Markelle Fultz was drafted No. 1 overall in 2017 because he was an exceptional college athlete whose game looked like it would translate seamlessly to the NBA.

But, his efficient three-point shooting was one of the most tangible reasons he had a lot of upside as a young prospect, and one of the main reasons the 76ers targeted him.

That shot disappeared last year, and Fultz played in just 14 regular-season games of his rookie campaign, which was full of speculation and differing reports on the reason that he was no longer able to shoot.

Fultz teamed up with shooting coach Drew Hanlen over the summer and put in an extensive amount of work to regain what was lost last season. In a June episode of the Talking Schmidt Podcast, Hanlen said that Fultz had a classic case of the "yips."

"What happened last year was an injury, let me get that straight," Fultz said on Friday, adding that Hanlen misspoke and that the two talked about it.

Whether it was the yips, the injured shoulder, or the likely combination of both injury and the broken confidence of a teenager thrust into the spotlight doesn't matter nearly as much as whether or not Fultz will enter his second NBA season with the skills package that was originally expected of him.

Sixers coach Brett Brown said on Tuesday that Fultz will not be defined by his shot. Joel Embiid echoed that statement on Friday.

"I don't think the whole story of this year is going to be about his shot" Embiid said. "He's much better than that. He's going to show everyone why he was the No. 1 overall pick."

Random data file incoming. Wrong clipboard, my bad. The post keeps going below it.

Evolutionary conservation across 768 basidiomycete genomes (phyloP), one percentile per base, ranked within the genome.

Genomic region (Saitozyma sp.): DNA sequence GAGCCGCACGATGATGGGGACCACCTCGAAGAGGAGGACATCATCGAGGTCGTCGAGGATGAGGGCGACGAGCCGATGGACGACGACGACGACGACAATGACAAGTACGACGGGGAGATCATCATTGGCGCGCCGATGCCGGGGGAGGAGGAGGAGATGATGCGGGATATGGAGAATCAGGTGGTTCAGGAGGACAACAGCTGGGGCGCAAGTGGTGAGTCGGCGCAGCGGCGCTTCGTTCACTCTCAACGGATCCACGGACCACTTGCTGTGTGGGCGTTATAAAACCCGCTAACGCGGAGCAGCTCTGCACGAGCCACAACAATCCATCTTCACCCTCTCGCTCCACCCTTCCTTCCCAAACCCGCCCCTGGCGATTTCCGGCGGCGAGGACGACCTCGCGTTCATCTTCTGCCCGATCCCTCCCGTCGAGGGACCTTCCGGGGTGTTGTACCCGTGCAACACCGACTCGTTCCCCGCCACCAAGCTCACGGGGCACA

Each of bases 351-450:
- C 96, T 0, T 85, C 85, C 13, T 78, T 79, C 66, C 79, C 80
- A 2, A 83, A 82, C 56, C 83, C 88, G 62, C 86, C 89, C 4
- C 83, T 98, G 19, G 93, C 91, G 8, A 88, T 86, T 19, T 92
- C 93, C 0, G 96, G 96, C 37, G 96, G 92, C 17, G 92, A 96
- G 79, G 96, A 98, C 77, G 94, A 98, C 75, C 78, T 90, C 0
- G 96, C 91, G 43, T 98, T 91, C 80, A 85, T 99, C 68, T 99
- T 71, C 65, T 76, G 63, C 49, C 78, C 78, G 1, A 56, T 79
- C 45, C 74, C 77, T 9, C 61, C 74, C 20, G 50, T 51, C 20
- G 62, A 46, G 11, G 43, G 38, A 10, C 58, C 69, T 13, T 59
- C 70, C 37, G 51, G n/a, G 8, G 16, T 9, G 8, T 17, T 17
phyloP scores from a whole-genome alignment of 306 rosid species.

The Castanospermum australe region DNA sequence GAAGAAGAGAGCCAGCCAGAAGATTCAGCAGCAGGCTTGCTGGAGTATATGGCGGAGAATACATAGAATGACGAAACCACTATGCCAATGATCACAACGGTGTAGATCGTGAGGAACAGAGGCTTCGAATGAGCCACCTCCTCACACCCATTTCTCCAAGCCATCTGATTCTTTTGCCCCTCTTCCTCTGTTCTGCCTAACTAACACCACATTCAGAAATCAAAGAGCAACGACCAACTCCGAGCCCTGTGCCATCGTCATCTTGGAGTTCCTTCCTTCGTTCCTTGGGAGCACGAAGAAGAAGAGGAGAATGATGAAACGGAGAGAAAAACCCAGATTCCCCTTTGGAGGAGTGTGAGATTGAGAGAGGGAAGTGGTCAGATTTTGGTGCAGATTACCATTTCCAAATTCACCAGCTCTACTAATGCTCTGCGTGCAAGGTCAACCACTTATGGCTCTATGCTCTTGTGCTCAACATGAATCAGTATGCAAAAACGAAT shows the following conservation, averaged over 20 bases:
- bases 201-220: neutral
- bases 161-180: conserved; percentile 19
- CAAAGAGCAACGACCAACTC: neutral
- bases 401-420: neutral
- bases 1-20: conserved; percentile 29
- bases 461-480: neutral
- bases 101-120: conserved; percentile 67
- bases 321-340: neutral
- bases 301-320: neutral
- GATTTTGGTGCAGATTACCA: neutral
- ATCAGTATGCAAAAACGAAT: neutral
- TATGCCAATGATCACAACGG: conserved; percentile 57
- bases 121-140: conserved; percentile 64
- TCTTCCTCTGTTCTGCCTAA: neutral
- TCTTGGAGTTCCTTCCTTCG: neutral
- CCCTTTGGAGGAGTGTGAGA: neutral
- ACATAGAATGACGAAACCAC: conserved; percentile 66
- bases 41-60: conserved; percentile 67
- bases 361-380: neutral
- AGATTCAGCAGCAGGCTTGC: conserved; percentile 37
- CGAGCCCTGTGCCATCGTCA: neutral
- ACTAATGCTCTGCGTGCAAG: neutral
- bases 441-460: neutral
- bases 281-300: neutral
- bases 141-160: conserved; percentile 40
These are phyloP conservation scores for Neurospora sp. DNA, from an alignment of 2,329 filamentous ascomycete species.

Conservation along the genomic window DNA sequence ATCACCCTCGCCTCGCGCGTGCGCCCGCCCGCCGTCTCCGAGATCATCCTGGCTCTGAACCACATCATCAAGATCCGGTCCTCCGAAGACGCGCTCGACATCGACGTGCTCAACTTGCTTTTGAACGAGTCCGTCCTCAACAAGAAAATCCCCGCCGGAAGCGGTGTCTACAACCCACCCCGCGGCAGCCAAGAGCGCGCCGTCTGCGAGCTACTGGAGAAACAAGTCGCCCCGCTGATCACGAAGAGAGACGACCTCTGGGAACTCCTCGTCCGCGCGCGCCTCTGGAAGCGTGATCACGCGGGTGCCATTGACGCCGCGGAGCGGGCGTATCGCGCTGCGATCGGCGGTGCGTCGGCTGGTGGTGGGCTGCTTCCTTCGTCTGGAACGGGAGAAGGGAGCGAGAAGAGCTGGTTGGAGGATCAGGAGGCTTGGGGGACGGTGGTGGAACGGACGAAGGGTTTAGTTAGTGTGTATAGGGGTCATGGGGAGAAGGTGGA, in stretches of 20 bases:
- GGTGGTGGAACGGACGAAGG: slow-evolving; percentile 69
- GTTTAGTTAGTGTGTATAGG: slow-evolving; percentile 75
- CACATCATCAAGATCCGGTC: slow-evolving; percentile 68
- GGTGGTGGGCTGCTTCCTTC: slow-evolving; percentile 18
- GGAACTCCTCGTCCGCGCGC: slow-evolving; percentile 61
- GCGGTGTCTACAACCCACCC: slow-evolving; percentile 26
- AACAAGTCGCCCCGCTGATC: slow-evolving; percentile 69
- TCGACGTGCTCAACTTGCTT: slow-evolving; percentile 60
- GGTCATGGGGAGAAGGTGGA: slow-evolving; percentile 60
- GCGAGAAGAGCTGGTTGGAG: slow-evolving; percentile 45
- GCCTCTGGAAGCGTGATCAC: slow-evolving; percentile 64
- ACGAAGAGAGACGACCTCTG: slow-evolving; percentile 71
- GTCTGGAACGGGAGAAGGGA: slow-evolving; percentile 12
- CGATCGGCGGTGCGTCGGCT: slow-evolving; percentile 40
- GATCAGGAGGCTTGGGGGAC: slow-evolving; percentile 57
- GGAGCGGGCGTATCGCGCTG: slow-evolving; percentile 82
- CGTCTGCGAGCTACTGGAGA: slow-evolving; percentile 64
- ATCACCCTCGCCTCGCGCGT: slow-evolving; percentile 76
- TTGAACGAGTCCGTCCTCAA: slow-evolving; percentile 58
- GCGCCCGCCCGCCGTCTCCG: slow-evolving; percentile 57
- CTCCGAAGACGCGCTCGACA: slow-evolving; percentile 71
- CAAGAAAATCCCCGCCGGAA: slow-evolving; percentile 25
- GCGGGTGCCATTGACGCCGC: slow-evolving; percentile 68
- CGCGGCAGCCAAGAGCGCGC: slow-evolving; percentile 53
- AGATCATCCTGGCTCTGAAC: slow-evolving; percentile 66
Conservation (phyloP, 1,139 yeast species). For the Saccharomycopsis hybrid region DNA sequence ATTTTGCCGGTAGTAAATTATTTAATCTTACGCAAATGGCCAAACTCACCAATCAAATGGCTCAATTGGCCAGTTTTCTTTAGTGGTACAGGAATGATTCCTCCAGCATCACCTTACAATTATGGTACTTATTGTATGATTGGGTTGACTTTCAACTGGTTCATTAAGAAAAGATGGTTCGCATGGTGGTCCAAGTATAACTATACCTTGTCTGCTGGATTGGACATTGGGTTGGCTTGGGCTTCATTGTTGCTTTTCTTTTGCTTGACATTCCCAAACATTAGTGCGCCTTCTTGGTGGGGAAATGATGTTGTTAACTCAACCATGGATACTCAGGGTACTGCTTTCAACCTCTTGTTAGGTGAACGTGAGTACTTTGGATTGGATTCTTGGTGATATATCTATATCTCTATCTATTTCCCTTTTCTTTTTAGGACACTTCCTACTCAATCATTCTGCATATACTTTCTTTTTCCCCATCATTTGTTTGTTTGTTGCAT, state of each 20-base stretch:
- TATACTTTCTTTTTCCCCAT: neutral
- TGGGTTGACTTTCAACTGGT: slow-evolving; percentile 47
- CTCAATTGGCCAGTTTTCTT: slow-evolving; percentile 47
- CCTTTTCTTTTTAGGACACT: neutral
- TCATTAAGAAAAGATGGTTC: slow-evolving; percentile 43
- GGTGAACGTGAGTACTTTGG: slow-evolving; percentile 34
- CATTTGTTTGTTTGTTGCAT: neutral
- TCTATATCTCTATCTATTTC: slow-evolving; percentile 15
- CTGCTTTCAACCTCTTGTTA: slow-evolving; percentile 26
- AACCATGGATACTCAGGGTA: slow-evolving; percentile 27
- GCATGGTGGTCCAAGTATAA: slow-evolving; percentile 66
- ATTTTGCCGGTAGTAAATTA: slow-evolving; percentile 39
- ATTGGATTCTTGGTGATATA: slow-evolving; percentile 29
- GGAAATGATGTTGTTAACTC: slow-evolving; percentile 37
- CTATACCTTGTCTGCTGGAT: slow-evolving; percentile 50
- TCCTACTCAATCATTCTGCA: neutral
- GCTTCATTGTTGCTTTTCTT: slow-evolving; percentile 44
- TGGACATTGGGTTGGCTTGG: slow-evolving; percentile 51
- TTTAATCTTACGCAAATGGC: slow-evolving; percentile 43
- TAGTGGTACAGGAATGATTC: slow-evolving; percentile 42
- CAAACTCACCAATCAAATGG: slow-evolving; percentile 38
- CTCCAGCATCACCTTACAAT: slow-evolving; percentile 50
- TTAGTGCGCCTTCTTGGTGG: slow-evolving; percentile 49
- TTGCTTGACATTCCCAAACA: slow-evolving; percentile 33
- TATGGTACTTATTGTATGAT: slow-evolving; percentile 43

Again, Fultz likely wouldn't have been the top draft pick if he didn't have such an impressive jumper and he knows that. Not being able to shoot the ball the way he wanted to was what took away his confidence.

Markelle Fultz is trying to rediscover the jump shot that helped make him the first overall NBA draft pick in 2017.
Yong Kim / Staff Photographer
Markelle Fultz is trying to rediscover the jump shot that helped make him the first overall NBA draft pick in 2017.

"Last year I had an injury that stopped me from being able to be myself 100 percent," he said. "Going through the game I love, having the injury happen, having to deal with the media, having to deal with people saying certain stuff, and then having to deal with yourself. Just wanting to go in the gym and be yourself and telling your body to do something and it's not doing it, it was tough."

Recently released videos of summer workouts with Hanlen show Fultz draining shots from distance with no hesitation, and in a video on the Players Tribune of Fultz talking with fellow University of Washington alum Isaiah Thomas, Fultz said that he has regained his confidence and is excited to showcase his talents.

By all accounts, Fultz was relentless about recovering his shot and improving during the offseason. Going back to the basics and often putting in three workouts per day with Hanlen and taking upward of 150,000 shots, Fultz said he's worked harder than ever.

"It just slowly happened and before you knew it I was back to feeling like myself, and even better," he said.

If Fultz is right, and he's back to his old self, shooting the ball with confidence, then Embiid's point will be proven correct. The story won't be about the shot if the shot is there. Fultz will be able to be defined by his entire skill package and what he contributes to the Sixers success.

That's what this summer was about for Fultz; fixing what was broken and regaining his confidence.

If Fultz's shot is not back, it will unfortunately be another defining moment in his career. According to Fultz, though, that won't be the case.

"I'm happy with where I'm at right now going into training camp," he said. "I was really focused on working hard to get my shot back to how I would like it and confidence-wise I'm very confident."